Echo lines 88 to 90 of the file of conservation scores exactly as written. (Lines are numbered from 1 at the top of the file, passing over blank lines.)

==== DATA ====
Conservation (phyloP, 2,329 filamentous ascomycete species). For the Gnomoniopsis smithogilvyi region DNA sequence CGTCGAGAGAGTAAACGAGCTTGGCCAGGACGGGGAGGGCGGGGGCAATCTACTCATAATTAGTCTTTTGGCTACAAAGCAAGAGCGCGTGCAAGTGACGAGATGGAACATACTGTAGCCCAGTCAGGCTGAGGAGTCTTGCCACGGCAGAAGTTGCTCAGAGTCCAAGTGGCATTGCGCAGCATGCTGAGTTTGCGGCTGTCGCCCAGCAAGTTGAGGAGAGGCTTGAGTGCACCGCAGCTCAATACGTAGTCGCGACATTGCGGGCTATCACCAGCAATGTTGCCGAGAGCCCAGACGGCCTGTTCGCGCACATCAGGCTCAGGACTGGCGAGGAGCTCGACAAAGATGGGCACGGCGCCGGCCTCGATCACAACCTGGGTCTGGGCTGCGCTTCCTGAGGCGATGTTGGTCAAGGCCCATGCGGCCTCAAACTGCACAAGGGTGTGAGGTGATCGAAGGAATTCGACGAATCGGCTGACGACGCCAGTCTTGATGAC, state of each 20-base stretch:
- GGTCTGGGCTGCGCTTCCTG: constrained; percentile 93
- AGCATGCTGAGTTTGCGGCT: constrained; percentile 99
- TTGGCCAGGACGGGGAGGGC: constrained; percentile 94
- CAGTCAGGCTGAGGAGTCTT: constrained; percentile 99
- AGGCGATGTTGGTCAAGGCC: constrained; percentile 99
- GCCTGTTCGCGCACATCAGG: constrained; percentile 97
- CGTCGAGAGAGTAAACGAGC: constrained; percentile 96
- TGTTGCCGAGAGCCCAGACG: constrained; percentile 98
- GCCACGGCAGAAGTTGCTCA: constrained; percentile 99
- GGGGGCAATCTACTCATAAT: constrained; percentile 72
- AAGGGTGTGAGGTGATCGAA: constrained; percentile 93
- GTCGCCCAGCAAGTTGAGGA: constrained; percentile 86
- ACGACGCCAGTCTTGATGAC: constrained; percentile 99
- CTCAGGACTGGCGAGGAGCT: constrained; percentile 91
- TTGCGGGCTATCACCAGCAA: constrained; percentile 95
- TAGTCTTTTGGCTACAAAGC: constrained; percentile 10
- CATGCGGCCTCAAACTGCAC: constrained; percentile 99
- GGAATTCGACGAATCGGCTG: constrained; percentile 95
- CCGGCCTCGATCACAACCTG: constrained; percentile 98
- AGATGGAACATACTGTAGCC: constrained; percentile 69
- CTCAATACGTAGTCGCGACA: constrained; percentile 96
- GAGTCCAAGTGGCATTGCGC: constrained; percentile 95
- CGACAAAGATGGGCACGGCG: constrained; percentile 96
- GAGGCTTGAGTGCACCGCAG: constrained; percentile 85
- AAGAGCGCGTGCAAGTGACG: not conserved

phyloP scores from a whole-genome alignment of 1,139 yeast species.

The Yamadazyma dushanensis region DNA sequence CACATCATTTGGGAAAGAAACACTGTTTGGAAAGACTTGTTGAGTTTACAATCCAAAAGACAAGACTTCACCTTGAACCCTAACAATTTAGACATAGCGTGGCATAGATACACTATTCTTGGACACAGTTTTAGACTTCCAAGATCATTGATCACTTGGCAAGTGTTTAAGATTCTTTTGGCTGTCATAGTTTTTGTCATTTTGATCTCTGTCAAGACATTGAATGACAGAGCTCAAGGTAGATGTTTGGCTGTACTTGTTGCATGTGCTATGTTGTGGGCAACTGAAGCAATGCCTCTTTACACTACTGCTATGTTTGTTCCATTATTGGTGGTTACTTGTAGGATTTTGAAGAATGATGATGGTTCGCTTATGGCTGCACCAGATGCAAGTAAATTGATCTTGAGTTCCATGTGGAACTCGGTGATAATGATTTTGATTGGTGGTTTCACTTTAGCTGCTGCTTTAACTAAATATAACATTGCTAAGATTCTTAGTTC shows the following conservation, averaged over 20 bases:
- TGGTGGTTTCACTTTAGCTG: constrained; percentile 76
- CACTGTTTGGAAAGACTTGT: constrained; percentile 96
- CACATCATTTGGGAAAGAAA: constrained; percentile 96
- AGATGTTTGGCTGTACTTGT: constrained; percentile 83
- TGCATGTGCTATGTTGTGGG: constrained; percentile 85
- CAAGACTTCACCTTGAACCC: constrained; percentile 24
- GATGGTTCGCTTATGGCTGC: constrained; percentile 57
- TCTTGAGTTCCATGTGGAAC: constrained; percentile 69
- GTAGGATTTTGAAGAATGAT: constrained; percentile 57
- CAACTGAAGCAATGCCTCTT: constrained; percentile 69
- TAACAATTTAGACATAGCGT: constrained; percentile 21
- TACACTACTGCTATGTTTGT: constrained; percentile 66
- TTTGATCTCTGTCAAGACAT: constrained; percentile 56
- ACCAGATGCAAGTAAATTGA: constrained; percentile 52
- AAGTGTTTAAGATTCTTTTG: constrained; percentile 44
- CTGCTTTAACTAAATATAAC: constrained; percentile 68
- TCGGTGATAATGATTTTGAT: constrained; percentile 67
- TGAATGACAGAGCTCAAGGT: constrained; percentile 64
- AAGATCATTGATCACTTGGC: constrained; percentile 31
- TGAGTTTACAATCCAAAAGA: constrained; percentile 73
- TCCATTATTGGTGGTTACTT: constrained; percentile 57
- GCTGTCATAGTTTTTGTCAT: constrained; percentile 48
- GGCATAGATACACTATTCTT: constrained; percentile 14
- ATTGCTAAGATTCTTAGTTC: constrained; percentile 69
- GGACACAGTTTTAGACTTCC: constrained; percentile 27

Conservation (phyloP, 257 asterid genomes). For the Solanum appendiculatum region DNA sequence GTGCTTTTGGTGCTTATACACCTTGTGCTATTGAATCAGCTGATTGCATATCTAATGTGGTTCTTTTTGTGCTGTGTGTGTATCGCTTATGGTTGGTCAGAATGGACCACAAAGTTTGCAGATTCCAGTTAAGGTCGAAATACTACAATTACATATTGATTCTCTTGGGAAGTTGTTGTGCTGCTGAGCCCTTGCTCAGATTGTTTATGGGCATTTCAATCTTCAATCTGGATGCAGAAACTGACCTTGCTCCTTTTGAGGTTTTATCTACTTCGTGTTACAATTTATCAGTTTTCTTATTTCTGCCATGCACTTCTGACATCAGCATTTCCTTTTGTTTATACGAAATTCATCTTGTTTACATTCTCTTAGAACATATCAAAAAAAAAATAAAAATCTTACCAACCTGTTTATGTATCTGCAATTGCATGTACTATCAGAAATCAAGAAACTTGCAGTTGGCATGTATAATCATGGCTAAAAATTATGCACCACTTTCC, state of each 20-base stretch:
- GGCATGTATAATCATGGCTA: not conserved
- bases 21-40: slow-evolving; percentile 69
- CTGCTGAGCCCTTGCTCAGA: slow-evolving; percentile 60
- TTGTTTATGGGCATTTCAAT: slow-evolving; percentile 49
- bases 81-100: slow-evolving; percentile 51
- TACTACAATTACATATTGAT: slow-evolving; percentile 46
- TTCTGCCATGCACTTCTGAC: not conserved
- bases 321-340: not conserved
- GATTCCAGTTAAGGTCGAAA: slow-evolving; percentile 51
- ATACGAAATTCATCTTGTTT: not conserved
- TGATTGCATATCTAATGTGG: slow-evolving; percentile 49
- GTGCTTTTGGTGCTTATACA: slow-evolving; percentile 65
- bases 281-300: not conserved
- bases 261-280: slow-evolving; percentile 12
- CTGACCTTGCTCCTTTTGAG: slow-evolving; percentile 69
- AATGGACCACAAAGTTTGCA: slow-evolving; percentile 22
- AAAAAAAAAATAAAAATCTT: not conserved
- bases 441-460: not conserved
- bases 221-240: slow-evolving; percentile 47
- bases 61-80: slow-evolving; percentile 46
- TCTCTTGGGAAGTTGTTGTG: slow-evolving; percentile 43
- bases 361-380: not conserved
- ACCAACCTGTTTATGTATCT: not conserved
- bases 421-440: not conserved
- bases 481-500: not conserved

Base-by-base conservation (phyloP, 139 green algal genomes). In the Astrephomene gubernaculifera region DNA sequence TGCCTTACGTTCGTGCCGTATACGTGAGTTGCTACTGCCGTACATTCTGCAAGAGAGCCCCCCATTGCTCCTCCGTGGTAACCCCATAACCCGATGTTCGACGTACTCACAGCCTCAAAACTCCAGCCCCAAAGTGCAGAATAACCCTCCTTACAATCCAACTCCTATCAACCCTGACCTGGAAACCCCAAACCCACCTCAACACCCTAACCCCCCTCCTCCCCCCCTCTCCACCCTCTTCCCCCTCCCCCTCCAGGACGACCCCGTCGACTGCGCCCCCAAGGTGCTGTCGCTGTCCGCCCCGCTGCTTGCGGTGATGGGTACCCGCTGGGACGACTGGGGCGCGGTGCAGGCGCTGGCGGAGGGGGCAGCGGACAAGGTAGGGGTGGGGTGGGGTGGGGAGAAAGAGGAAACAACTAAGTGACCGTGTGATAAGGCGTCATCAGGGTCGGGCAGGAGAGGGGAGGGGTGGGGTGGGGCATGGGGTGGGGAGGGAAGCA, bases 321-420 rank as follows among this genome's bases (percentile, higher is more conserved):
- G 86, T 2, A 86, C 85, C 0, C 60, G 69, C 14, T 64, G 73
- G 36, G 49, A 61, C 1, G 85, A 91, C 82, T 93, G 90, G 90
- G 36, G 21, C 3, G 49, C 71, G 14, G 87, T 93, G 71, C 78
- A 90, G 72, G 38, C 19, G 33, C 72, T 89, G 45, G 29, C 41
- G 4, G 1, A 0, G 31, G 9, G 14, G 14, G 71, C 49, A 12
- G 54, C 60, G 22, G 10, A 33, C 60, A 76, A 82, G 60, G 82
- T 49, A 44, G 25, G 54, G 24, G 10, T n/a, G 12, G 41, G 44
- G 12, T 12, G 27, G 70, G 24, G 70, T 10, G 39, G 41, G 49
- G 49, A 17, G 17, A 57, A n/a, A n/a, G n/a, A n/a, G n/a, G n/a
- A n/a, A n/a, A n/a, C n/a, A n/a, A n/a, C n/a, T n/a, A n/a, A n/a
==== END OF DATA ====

- G 12, T 12, G 27, G 70, G 24, G 70, T 10, G 39, G 41, G 49
- G 49, A 17, G 17, A 57, A n/a, A n/a, G n/a, A n/a, G n/a, G n/a
- A n/a, A n/a, A n/a, C n/a, A n/a, A n/a, C n/a, T n/a, A n/a, A n/a